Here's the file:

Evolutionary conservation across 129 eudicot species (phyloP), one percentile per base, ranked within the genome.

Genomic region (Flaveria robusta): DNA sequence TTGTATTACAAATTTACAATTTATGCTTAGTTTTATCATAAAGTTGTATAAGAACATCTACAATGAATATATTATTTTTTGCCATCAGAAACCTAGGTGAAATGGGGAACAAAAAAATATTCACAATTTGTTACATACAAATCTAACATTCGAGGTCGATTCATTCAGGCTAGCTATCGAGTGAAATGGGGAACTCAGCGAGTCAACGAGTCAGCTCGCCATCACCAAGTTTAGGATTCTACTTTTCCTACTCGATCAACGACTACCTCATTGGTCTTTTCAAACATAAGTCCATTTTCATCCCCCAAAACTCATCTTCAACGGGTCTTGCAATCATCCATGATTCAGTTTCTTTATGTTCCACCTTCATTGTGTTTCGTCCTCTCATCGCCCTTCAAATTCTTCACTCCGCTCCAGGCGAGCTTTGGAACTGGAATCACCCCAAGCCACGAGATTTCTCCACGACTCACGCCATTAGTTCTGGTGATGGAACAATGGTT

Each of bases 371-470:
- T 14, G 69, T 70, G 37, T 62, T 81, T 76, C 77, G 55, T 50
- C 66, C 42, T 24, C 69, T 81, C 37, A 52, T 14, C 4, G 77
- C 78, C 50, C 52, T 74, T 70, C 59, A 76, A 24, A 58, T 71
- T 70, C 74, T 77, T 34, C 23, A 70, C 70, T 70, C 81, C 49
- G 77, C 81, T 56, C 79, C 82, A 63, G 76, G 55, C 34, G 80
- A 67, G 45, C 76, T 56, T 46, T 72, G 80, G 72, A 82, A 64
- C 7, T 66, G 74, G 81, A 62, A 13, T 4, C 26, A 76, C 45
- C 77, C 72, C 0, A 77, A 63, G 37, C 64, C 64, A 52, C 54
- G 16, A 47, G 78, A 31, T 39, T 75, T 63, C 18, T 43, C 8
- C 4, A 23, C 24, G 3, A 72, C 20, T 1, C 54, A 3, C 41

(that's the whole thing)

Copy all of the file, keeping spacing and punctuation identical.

Evolutionary conservation across 129 eudicot species (phyloP), one percentile per base, ranked within the genome.

Genomic region (Flaveria robusta): DNA sequence TTGTATTACAAATTTACAATTTATGCTTAGTTTTATCATAAAGTTGTATAAGAACATCTACAATGAATATATTATTTTTTGCCATCAGAAACCTAGGTGAAATGGGGAACAAAAAAATATTCACAATTTGTTACATACAAATCTAACATTCGAGGTCGATTCATTCAGGCTAGCTATCGAGTGAAATGGGGAACTCAGCGAGTCAACGAGTCAGCTCGCCATCACCAAGTTTAGGATTCTACTTTTCCTACTCGATCAACGACTACCTCATTGGTCTTTTCAAACATAAGTCCATTTTCATCCCCCAAAACTCATCTTCAACGGGTCTTGCAATCATCCATGATTCAGTTTCTTTATGTTCCACCTTCATTGTGTTTCGTCCTCTCATCGCCCTTCAAATTCTTCACTCCGCTCCAGGCGAGCTTTGGAACTGGAATCACCCCAAGCCACGAGATTTCTCCACGACTCACGCCATTAGTTCTGGTGATGGAACAATGGTT

Each of bases 371-470:
- T 14, G 69, T 70, G 37, T 62, T 81, T 76, C 77, G 55, T 50
- C 66, C 42, T 24, C 69, T 81, C 37, A 52, T 14, C 4, G 77
- C 78, C 50, C 52, T 74, T 70, C 59, A 76, A 24, A 58, T 71
- T 70, C 74, T 77, T 34, C 23, A 70, C 70, T 70, C 81, C 49
- G 77, C 81, T 56, C 79, C 82, A 63, G 76, G 55, C 34, G 80
- A 67, G 45, C 76, T 56, T 46, T 72, G 80, G 72, A 82, A 64
- C 7, T 66, G 74, G 81, A 62, A 13, T 4, C 26, A 76, C 45
- C 77, C 72, C 0, A 77, A 63, G 37, C 64, C 64, A 52, C 54
- G 16, A 47, G 78, A 31, T 39, T 75, T 63, C 18, T 43, C 8
- C 4, A 23, C 24, G 3, A 72, C 20, T 1, C 54, A 3, C 41